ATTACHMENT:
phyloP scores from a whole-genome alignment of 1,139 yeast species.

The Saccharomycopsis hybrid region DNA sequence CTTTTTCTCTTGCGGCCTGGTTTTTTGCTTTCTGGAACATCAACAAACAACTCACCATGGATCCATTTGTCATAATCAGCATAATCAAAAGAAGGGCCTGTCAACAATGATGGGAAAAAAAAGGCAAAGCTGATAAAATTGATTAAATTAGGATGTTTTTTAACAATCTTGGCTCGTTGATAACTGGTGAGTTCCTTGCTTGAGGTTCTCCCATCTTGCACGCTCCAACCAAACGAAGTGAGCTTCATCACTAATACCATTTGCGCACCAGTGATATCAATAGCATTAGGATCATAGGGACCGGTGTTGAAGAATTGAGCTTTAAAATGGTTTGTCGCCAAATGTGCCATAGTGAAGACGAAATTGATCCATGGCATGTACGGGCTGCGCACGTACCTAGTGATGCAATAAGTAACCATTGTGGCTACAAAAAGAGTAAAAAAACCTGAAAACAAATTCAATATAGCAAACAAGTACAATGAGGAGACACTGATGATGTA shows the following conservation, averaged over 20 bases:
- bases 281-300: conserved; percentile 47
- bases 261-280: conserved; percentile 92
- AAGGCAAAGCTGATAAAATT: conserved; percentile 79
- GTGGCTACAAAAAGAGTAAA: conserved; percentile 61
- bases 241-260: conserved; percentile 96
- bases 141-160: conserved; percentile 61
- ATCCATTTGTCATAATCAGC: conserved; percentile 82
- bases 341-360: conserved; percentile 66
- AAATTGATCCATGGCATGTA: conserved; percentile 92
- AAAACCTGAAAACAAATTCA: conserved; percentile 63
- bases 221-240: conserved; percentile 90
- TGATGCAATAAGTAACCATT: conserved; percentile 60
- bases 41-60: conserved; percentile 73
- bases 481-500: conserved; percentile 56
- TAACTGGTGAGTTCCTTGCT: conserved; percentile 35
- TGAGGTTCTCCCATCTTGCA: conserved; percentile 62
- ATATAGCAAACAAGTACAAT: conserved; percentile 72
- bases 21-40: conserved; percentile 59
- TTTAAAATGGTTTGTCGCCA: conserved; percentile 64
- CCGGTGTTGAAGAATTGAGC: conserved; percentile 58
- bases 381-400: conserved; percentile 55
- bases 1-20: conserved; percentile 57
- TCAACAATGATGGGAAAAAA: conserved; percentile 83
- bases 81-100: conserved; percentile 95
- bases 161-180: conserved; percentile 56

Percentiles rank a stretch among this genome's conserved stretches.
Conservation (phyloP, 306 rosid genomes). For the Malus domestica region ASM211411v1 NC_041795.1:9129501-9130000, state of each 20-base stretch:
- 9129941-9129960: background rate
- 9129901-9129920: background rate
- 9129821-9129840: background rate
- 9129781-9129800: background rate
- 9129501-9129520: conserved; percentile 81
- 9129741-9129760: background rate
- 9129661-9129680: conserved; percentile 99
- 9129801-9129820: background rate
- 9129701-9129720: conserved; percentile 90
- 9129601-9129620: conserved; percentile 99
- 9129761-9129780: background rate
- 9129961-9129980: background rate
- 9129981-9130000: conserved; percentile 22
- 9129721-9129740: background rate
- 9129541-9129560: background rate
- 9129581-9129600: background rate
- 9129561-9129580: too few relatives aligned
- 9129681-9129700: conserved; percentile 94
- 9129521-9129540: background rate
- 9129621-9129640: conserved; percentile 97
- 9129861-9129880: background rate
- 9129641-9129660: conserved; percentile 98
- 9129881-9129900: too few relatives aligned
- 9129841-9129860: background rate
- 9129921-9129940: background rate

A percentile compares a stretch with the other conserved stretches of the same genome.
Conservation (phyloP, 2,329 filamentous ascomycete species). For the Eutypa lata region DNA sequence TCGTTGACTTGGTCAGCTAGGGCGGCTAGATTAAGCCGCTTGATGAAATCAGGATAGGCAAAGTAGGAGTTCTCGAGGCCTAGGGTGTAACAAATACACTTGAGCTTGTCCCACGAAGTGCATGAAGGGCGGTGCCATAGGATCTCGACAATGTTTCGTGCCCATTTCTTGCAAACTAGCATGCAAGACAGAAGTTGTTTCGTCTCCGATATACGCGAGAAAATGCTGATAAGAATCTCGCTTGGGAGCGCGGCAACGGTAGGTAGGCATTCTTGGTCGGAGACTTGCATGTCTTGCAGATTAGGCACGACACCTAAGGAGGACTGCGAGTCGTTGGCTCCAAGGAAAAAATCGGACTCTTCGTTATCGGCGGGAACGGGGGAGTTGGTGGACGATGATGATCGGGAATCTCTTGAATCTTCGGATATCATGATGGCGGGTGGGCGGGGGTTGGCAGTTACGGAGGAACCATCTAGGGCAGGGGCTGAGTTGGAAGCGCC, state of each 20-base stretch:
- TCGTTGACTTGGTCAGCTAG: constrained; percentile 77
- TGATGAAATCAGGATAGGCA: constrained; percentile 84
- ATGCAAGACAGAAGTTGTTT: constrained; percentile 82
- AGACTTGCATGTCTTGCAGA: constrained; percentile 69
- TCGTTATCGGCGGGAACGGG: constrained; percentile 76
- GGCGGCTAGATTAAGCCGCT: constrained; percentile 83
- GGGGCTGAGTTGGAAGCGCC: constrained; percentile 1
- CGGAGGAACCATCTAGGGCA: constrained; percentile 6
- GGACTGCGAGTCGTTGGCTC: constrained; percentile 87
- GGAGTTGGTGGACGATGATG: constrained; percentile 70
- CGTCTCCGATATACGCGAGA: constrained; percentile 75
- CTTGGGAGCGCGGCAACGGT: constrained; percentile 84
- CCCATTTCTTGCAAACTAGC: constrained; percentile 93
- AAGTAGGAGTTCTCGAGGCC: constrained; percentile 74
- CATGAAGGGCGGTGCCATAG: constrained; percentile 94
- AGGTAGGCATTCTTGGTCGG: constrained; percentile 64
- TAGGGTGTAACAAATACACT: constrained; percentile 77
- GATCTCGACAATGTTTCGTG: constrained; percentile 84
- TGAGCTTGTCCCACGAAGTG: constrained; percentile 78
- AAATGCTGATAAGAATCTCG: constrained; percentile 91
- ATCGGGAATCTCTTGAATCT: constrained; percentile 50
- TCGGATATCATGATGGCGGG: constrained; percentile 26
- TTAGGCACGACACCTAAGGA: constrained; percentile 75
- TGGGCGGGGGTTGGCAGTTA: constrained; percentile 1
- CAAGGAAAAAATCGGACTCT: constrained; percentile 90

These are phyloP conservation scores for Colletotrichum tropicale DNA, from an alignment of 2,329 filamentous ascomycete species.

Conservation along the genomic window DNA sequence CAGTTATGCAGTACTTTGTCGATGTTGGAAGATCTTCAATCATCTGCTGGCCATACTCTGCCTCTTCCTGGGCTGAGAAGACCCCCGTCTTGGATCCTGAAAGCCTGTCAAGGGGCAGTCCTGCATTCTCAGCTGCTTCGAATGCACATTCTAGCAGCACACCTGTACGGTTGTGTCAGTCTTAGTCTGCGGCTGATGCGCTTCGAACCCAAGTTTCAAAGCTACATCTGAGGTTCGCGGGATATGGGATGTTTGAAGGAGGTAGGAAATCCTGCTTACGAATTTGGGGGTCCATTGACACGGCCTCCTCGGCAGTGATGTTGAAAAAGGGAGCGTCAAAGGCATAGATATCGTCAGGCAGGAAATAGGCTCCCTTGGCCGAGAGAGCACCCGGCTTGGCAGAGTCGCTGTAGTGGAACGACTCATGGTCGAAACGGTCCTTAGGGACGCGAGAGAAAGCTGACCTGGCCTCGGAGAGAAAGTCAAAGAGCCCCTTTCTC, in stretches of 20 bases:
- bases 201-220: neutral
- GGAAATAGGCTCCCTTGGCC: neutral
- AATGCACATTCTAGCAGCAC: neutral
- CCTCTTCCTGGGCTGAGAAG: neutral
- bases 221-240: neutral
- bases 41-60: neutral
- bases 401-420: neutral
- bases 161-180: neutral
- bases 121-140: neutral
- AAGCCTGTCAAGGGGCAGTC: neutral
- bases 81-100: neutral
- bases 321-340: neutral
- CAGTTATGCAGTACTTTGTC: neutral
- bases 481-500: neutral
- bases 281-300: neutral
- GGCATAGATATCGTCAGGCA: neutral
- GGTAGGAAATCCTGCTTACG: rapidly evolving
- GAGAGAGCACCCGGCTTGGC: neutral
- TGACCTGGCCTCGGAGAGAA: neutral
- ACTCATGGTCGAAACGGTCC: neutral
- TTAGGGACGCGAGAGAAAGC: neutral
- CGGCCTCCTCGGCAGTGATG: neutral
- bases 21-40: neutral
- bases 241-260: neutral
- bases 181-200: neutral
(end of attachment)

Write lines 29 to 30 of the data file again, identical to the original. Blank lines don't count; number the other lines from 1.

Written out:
Conservation (phyloP, 306 rosid genomes). For the Malus domestica region ASM211411v1 NC_041795.1:9129501-9130000, state of each 20-base stretch:
- 9129941-9129960: background rate